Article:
Community Corrections

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Community corrections is a range of alternative punishments for nonviolent offenders. There are two basic community corrections models in the United States. In the first model, integrated community corrections programs combine sentencing guidelines and judicial discretion ("front-end") with a variety of alternative sanctions and parole and probation options. In the second model, some states have instituted programs in which correctional officials may direct already sentenced offenders into alternative sanction programs and parole and probation options ("back-end"). Both models are designed to help reduce prison overcrowding and are less expensive alternatives to prison. Widespread development of community correction programs in the…show more content…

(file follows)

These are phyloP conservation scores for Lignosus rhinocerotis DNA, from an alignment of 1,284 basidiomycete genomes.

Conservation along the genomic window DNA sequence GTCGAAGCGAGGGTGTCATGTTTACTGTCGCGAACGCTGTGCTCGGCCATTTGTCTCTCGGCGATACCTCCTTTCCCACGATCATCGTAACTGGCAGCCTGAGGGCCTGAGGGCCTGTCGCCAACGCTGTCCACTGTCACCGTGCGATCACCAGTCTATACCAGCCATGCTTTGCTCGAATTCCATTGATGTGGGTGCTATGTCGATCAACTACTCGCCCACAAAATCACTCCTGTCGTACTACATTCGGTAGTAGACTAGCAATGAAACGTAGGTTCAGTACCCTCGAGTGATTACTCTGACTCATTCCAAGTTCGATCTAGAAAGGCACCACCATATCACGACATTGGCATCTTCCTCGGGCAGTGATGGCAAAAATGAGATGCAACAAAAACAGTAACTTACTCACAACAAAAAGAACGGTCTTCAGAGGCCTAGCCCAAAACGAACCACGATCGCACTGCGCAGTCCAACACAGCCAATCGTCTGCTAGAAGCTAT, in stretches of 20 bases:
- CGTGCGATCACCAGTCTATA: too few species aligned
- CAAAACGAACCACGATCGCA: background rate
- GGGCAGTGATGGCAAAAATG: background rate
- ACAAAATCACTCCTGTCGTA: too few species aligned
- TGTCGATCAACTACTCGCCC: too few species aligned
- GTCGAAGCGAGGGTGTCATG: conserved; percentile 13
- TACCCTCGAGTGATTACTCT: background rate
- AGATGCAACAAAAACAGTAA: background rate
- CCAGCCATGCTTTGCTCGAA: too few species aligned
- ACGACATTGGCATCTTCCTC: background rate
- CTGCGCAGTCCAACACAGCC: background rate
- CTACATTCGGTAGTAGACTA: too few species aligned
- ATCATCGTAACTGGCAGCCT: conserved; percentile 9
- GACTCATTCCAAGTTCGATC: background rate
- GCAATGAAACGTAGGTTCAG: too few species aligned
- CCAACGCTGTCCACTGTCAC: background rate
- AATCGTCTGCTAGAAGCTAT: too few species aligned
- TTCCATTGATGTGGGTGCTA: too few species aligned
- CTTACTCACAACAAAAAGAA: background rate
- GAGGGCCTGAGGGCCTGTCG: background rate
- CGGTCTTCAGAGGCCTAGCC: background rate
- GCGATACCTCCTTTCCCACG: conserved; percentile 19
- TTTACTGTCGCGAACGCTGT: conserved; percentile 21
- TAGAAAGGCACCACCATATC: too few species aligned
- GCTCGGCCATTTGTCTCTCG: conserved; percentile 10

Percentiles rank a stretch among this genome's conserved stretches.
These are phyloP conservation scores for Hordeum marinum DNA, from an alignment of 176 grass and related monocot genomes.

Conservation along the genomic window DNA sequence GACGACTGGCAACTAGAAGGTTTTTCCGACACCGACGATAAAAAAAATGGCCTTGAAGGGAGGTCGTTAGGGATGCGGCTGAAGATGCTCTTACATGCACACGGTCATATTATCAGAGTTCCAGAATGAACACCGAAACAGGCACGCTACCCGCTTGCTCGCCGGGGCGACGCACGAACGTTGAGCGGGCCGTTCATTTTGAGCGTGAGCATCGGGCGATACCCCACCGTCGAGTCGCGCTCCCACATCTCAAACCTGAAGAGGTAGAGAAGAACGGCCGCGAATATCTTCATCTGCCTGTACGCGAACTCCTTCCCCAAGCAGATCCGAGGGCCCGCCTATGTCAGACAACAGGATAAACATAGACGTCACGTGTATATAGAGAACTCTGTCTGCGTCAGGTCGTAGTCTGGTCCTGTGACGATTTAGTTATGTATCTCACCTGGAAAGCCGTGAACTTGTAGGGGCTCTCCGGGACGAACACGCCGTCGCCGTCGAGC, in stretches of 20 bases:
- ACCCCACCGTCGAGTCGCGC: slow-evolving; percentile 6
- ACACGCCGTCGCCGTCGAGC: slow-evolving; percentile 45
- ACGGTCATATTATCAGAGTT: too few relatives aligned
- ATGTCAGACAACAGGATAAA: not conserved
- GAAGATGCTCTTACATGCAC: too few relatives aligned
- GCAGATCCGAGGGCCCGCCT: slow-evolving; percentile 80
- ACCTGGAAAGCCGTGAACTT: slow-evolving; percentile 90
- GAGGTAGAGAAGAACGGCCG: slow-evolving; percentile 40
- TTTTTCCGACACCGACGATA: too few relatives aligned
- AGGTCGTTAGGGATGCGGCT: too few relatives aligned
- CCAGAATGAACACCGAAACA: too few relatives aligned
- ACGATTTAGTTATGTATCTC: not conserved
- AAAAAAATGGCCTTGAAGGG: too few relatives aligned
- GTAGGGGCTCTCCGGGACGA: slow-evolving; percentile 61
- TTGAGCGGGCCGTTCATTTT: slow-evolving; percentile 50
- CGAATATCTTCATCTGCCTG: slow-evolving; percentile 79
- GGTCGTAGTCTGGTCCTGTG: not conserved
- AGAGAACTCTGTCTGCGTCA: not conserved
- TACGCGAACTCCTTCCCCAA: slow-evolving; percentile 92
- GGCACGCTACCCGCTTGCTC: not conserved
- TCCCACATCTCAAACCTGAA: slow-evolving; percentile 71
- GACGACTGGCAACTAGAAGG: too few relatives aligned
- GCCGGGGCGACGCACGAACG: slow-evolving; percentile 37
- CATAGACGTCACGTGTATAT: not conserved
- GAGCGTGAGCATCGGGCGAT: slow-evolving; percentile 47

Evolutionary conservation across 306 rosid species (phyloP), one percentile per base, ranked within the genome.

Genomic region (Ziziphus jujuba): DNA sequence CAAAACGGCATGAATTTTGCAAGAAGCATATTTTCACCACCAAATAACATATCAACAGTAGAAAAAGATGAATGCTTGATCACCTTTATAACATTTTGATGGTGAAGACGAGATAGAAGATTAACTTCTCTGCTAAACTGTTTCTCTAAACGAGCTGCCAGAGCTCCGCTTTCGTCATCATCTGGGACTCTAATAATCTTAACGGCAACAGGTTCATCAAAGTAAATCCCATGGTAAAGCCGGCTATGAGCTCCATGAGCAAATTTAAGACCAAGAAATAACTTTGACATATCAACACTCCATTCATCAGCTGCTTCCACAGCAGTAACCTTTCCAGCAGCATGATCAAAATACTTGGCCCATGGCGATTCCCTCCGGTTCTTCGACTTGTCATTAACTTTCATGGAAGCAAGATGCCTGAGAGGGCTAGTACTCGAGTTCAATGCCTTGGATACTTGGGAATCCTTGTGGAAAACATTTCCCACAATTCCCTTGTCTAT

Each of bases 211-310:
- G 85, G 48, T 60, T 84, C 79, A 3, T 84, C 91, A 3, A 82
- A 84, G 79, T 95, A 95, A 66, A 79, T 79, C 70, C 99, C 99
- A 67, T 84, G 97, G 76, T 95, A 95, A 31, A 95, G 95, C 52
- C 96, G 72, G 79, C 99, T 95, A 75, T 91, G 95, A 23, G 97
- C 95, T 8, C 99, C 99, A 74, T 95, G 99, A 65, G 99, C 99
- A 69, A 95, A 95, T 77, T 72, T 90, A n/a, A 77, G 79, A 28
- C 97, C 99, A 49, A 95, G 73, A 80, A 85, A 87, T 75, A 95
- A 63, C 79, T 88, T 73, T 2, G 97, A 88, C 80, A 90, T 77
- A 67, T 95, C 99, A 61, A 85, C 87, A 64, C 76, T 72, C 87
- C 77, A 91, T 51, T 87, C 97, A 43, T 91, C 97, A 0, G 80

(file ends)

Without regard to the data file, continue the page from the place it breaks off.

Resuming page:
Parole: A form of conditional release available to offenders who are incarcerated. It is similar to probation but the offender is in the community while still serving some of the prison sentence. When people come into contact with the criminal justice system, they pass through several stages of processing. At each stage, an individual 's risk of re-offending is assessed by criminal justice workers. Risk assessments are performed by justice professionals on a daily basis: pre-trial, before sentencing, when determining security level in custody, prior to release, and after breaches or critical incidents occur (Hart, 1995). These assessments can be either formal or informal in nature (Milner & Campbell, 1995). Risk assessment is fundamental to the criminal justice process because it is a means for distinguishing between offenders who are likely to re-offend and those who are at a lower risk for recidivism (Solicitor General Canada, 1998a). There has been a lot of controversy about the accuracy of risk assessments. Risk assessments are essentially predictions of future behaviour and are subject to error. The result of a risk assessment has serious implications for both the assessed individual and society: for the individual offender, the assessment will decide his or her freedom; for society, it may determine whether a potentially dangerous person will be released into the community. The community requires protection, but
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